For those who believe the Bible is the inerrant, unaltered word of God, there will be some very uncomfortable questions to answer. It shows there have been thousands of alterations to today's bible.

The Codex, probably the oldest Bible we have, also has books which are missing from the Authorised Version that most Christians are familiar with today - and it does not have crucial verses relating to the Resurrection . . . . the Codex contains two extra books in the New Testament.

One is the little-known Shepherd of Hermas, written in Rome in the 2nd Century - the other, the Epistle of Barnabas. This goes out of its way to claim that it was the Jews, not the Romans, who killed Jesus, and is full of anti-Semitic kindling ready to be lit. "His blood be upon us," Barnabas has the Jews cry . . . . Had this remained in subsequent versions, "the suffering of Jews in the subsequent centuries would, if possible, have been even worse", says the distinguished New Testament scholar Professor Bart Ehrman.

And although many of the other alterations and differences are minor, these may take some explaining for those who believe every word comes from God . . . .

The Bible we now use can't be the inerrant word of God, he says, since what we have are the sometimes mistaken words copied by fallible scribes.

"When people ask me if the Bible is the word of God I answer 'which Bible?'". . .

Unsurprisingly, Islamic advocates swiftly pounced on such a convenient item, e.g. one forum has a contributor boldly declaring (based on Q 9:29 - 35 etc):

This only enhances what Muslims around the world have been arguing for centuries. I would hope, in a perfect world, that our christian friends will open there minds to the truth and reject the falsehood that has hijacked the teachings of Jesus(Peace be upon him). Sadly many will just ignore these facts that continue to open, crushing falsehood but muslims will not cease to argue and spread the truth of islam regardless. The Proof is there, The bible has many alterations/versions and the true teachings of Jesus(Peace be upon him) are lost and can only be found in islam.

A little "deconstruction" is plainly in order, as the item is highly revealing on not only current trends in radical Bible criticism (and on how Islamic advocates often pounce on such works to advance their own agenda), but also on what is happening to the former gold standard of world news, the BBC:

1--> That the only Bible scholar of consequence consulted and cited in details is a well-known radical skeptic, agnostic and former Evangelical should immediately warn us that this news item is anything but:
OBJECTIVE ("STRAIGHT") NEWS: a well-informed, easily readable report on a noticeable and significant current event; presented in an accurate, fair, balanced, factually based fashion; and, with enough background context to give the viewer a basis to make up his or her own mind. (Cf. discussion and rating scheme here.)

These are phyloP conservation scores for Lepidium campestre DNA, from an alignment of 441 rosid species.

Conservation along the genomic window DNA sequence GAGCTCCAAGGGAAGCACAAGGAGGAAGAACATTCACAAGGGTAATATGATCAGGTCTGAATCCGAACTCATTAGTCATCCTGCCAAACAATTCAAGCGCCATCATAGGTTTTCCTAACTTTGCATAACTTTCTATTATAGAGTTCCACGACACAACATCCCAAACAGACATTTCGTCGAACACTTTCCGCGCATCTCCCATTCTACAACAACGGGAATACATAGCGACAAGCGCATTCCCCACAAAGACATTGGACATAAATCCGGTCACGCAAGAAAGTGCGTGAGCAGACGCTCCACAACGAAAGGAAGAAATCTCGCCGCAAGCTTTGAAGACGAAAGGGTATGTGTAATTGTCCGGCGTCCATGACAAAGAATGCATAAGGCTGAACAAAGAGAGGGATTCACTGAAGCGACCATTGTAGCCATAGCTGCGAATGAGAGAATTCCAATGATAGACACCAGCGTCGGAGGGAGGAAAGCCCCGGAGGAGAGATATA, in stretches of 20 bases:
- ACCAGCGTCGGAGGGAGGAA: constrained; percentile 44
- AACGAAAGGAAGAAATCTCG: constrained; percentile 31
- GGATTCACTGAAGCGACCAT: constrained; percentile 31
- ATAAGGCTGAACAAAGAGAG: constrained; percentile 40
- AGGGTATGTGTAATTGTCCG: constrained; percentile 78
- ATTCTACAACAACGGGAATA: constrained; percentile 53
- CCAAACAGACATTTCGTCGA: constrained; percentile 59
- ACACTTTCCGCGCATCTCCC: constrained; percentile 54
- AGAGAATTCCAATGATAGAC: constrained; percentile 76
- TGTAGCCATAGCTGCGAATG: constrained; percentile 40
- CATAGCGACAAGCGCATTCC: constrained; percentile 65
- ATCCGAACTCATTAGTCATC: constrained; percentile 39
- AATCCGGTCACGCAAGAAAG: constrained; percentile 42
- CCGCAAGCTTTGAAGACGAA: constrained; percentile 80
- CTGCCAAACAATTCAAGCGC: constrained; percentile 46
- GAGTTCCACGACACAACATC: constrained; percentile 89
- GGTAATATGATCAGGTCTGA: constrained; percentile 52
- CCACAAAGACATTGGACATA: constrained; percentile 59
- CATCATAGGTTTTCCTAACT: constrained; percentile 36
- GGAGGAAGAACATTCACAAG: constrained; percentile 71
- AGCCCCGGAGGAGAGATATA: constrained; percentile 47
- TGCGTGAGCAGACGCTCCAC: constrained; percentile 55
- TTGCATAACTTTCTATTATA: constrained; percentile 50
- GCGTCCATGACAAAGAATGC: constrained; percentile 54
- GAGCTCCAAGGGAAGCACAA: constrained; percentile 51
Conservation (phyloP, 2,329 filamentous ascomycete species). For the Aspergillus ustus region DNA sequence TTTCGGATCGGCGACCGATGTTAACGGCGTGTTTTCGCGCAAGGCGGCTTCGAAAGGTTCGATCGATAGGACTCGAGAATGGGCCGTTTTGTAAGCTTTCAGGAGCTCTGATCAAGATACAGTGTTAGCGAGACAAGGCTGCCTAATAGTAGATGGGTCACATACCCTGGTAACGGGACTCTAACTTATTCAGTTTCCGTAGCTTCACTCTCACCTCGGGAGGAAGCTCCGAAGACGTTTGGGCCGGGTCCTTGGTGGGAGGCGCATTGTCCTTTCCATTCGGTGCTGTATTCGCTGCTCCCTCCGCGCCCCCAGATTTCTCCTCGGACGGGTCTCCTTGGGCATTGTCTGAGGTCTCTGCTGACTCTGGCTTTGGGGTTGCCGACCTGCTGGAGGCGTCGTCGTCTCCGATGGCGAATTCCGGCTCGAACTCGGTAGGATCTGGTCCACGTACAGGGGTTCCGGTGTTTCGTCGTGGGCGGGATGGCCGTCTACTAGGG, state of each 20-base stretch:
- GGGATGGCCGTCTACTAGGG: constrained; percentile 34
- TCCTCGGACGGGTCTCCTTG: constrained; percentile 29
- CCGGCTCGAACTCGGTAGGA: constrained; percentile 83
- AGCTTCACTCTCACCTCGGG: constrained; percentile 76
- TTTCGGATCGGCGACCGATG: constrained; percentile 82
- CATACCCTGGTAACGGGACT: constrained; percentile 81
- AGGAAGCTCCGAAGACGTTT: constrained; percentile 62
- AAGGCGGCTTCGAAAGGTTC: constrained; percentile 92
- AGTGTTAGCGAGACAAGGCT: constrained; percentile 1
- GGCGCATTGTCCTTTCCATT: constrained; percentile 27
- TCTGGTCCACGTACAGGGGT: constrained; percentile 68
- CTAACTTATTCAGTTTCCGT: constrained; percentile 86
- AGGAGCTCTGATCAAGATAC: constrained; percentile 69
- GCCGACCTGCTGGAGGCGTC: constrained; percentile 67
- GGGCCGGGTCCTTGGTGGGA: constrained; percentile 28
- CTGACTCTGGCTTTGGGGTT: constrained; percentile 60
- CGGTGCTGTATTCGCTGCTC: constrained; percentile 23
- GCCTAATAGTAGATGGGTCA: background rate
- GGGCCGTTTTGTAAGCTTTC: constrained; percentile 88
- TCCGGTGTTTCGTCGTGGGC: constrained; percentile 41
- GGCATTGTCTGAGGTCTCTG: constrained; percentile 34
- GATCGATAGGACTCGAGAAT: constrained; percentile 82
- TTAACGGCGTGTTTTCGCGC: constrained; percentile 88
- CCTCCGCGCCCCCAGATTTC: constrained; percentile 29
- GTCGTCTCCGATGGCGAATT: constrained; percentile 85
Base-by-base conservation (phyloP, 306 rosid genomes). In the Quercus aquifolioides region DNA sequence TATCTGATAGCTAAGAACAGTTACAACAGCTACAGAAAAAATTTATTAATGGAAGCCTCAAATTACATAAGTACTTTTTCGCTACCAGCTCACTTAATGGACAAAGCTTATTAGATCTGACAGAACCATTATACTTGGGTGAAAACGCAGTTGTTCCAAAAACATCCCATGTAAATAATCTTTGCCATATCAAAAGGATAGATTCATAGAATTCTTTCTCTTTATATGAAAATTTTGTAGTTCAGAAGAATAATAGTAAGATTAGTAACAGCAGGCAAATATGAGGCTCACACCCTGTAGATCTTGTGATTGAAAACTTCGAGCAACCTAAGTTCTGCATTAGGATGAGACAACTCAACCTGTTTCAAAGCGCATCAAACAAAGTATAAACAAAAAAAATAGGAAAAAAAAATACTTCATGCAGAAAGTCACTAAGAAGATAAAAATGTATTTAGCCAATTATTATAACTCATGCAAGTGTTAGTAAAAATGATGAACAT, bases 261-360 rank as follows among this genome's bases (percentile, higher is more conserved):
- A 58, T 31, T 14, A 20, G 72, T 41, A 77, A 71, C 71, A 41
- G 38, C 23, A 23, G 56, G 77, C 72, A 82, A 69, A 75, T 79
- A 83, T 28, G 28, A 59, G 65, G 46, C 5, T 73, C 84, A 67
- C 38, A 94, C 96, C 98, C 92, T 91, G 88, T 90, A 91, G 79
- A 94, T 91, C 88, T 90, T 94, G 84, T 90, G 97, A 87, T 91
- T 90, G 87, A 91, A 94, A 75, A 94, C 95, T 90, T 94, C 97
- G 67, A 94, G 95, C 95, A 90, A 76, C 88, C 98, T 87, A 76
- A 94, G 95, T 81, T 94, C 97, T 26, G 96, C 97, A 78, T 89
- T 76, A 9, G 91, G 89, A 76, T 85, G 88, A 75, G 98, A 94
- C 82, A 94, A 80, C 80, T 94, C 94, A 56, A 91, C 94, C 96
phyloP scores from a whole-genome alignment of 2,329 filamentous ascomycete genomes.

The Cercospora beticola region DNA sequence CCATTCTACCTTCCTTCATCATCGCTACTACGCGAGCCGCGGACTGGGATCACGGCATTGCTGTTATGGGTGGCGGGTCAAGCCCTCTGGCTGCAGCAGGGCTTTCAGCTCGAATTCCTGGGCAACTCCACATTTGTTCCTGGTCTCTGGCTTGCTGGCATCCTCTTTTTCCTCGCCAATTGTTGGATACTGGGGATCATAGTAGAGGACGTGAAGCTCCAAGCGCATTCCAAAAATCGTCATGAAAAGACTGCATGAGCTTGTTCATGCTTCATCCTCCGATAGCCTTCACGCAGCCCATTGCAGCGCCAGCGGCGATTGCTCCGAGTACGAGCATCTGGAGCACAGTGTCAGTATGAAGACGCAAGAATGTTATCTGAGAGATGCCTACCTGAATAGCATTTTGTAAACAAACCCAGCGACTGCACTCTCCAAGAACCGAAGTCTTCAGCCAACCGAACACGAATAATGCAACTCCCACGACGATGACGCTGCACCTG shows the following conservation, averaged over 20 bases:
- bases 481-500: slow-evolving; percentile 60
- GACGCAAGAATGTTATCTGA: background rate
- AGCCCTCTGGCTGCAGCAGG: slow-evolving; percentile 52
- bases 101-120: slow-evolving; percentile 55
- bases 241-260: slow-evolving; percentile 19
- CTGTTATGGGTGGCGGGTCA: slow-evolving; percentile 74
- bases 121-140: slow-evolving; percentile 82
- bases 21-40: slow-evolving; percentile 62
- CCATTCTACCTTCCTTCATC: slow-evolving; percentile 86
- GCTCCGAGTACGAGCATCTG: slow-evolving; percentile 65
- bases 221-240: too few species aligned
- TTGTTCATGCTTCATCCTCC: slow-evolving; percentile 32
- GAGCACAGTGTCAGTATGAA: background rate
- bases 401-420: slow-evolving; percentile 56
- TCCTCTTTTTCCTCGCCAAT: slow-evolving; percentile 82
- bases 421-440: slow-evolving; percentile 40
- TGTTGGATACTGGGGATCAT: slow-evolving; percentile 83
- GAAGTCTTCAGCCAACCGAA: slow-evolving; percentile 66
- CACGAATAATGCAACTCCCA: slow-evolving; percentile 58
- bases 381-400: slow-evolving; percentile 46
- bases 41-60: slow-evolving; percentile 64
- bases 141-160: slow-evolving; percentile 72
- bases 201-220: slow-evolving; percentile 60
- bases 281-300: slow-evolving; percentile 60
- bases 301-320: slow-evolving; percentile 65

2 --> For instance, the article starts by setting up a strawman distortion of the informed conservative position on inerrancy: "those who believe the Bible is the inerrant, unaltered word of God." But, this is sharply divergent from the actual long since publicly declared position taken by, say, Article X of the Chicago statement on inerrancy:
WE AFFIRM that inspiration, strictly speaking, applies only to the autographic text of Scripture, which in the providence of God can be ascertained from available manuscripts with great accuracy. We further affirm that copies and translations of Scripture are the Word of God to the extent that they faithfully represent the original.

WE DENY that any essential element of the Christian faith is affected by the absence of the autographs. We further deny that this absence renders the assertion of Biblical inerrancy invalid or irrelevant.
3 --> Now, from the very first Greek New Testament copies a seminary student will use in Greek 101, theologians are all familiar with the textual critical apparatus resting on the study of 5,000 manuscripts. So, the actual Chicago statement makes a clear distinction between the original letters and books, and the state of particular copies that have been handed down or have survived across the ages, as well as translations and paraphrases etc deriving therefrom. Those carefully balanced remarks are unfortunately not reflected in the caricature set up by the article (and evidently by its source, Mr Ehrman).

4 -->
Reflecting 2 Peter 1:20 - 21 -- "Above all, you must understand that no prophecy of Scripture came about by the prophet's own interpretation. For prophecy never had its origin in the will of man, but men spoke from God as they were carried along by the Holy Spirit" -- the Chicago statement therefore: